Technology Mobiles and Tabs 31 May 2017 Decoding the complic ...

Decoding the complicated smartphone naming convention

DECCAN CHRONICLE. | AMRITANSHU MUKHERJEE
Published May 31, 2017, 12:42 pm IST
Updated May 31, 2017, 12:45 pm IST
The names of smartphones are getting weirdly confusing for consumers to figure out the difference between each of them.
The simple experience of smartphone buying, which has to be a joyous one for the consumer, becomes a fact finding time to basically understand what a specific model offers differently than the competition.
 The simple experience of smartphone buying, which has to be a joyous one for the consumer, becomes a fact finding time to basically understand what a specific model offers differently than the competition.

If you are in the market for a new smartphone, you will notice that there’s saturation in the portfolio of all manufacturers. You get a wide variety of silicon chipsets in a particular price range. However, that variety of smartphones is often complicated by the most important thing – names for handsets. If you don’t understand, consider the following example.

Sunil is an average middle-class person looking for a new smartphone in the mid-range segment. When he goes to the shop, the salesman bombards him with the following options – Samsung J7 Prime, Samsung J7 2016, Samsung J7 2015, Samsung J5 Prime and so on. Same was the case with the Oppo and Vivo models. Eventually, our middle-class person decides to give up concerning himself with the differences between similar looking smartphones and chooses the one with the lesser price tag.

 

Take any smartphone brand and go through the catalogue of their smartphone lineup. All of them have identical looks, identical colours, identical features and an identical price tag in particular range. The only differing factor is the brand name engraved on the back and the model of sales. But, the naming convention for most of the handsets often takes a confusing route, courtesy the marketing department of the manufacturers. That is why Asus calls their latest selfie-oriented smartphone the Zenfone Live, which doesn’t justify its USP. The only way you differentiate between Xiaomi’s affordable Redmi series is by going through its specification sheet – Redmi Note 4 for a 5.5-inch screen and Redmi 4 for screens with 5-inches.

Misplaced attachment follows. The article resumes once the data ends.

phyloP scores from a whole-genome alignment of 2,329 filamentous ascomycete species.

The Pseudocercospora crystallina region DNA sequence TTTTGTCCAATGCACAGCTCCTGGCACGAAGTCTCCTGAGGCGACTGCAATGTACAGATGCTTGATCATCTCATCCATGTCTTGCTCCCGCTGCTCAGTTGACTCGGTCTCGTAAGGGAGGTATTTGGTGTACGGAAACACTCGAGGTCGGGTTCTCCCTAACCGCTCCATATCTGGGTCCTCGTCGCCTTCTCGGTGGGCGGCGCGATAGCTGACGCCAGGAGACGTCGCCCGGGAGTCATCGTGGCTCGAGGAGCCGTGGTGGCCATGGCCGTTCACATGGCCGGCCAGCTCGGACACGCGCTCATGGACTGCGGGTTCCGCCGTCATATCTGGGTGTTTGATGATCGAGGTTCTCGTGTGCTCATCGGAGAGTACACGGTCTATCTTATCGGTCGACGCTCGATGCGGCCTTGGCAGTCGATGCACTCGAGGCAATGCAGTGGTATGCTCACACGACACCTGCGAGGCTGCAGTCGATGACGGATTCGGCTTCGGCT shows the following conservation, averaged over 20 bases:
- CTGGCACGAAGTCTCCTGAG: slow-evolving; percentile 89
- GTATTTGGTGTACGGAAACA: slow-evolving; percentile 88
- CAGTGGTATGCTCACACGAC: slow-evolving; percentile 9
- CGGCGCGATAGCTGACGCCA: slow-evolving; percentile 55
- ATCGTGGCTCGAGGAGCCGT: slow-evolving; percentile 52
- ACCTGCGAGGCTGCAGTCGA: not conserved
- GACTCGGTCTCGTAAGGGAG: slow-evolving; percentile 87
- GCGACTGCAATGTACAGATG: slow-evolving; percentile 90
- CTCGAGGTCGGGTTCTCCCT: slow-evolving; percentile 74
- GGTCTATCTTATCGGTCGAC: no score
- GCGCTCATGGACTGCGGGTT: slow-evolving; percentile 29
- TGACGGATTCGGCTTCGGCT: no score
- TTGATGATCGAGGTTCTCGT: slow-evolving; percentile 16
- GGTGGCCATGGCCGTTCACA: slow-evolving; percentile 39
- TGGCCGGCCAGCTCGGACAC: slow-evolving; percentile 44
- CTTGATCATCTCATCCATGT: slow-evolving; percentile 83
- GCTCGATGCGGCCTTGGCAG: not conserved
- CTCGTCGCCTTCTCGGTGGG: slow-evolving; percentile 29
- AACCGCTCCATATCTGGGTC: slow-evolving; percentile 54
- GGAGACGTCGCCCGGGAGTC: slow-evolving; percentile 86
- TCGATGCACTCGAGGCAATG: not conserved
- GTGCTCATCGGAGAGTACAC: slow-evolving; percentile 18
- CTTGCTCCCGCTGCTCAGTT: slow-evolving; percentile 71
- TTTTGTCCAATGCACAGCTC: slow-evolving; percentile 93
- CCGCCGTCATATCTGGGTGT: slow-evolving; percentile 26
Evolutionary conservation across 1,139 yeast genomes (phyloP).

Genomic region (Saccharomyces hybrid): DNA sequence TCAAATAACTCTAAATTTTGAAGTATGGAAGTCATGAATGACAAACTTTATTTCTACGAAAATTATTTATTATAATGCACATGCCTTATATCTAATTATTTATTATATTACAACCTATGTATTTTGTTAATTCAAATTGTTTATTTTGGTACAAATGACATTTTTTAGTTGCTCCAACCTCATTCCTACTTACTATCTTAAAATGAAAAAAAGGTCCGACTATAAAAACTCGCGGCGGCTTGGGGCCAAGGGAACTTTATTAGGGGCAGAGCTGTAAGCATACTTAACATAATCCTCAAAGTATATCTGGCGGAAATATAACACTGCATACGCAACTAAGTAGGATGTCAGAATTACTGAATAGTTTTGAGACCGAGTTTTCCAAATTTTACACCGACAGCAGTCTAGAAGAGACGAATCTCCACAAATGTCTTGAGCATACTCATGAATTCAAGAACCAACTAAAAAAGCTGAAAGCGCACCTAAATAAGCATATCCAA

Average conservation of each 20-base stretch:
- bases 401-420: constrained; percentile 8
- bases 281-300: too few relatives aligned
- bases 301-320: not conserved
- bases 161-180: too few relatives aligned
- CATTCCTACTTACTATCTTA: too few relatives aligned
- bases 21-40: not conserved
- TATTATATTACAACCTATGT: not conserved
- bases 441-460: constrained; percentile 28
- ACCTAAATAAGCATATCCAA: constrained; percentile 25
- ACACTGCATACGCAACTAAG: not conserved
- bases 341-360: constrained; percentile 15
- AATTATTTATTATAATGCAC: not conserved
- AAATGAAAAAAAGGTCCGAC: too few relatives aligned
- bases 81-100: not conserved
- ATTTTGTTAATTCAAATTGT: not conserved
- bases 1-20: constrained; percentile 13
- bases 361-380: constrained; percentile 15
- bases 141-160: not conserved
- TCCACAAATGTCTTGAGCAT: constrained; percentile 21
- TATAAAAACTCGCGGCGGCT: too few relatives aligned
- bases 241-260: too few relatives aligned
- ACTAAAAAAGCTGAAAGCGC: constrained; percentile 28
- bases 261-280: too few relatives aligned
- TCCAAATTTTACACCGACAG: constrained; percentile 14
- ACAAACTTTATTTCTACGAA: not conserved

In a market where a manufacturer has many similar smartphone models and highly confusing model portfolio, it is the consumer who has to suffer from confusing names. The simple experience of smartphone buying, which has to be a joyous one for the consumer, becomes a fact finding time to basically understand what a specific model offers differently than the competition. Instead of simplifying the process, manufacturers tend to complicate the issue further.

A year or two back, Samsung promised to ease up the nomenclature of its confusing smartphone lineup. Spin the clock to 2017 and you have four variants of the Samsung J7 and 10 similarly named J-series smartphones in the sub-Rs 10,000 categories. Similarly, Moto is about to add a G5S Plus edition to its mid-range series.

 

Why can’t all manufacturers follow Apple’s naming conventions? They have a simple and elegant lineup for this year – the iPhone SE, iPhone 7 and iPhone 7 Plus. It’s simple, sweet and easily distinguishable. Similarly, the new Nokia under HMD Global has three smartphones as of now – Nokia 3, Nokia 5 and Nokia 6. You look at the names and you can distinguish between the entry level model and the range topper.

But, established manufacturers won’t trim down their lineup to see their balance sheet showing lesser figures. There will be a lot of smartphones in a particular price range with highly confusing names. So, the question to ask is – can we have a solution to this unnecessary evil?

 

We try to explain some of the popular brand’s confusing lineup in a simple way. So, if you are willing to buy a smartphone from these manufacturers, this could help.

Samsung

J series – The entry to mid-level smartphone series. These phones are focussed on providing value for money smartphones with average specifications. The prime phones in this range are mid-life updates with regards to performance and software.
A series – The mid-range series with premium build quality. The phones have decent internals and are made of a glass-metal combo.
C series – The mid-range series with a focus on performance and specifications.
S-series – The flagship lineup with every possible gizmo thrown into their phone.

 

HTC

Desire series – The mid-range lineup with average specifications, average camera, and average build quality.
U/10/One series – The flagship lineup from HTC with the best hardware crammed into their phone.

Xiaomi

Redmi 4A series– The entry level smartphone from Xiaomi with all the basics of a smartphone.
Redmi 4 series – The next entry-level lineup with a premium build and respectable performance from mid-range specifications.
Redmi Note series – The mid-range lineup with large screens, big battery, premium build quality and commendable performance.
Mi series – The flagship models promising exceptional build quality, top-notch performance and all the bells and whistles.

 

Moto

E series – The entry-level lineup with basic specifications and an affordable price tag.
G series – The mid-range lineup with medium specifications and a decent camera.
M series – The mid-range lineup with a metal body build. It is basically the metallic version of Moto G4.
Z Play series – The high mid range level lineup with great build quality, good performance and Moto Mods compatibility.
Z series – The flagship range with the best of Moto’s smartphone making knowledge and Moto Mods compatibility.

 

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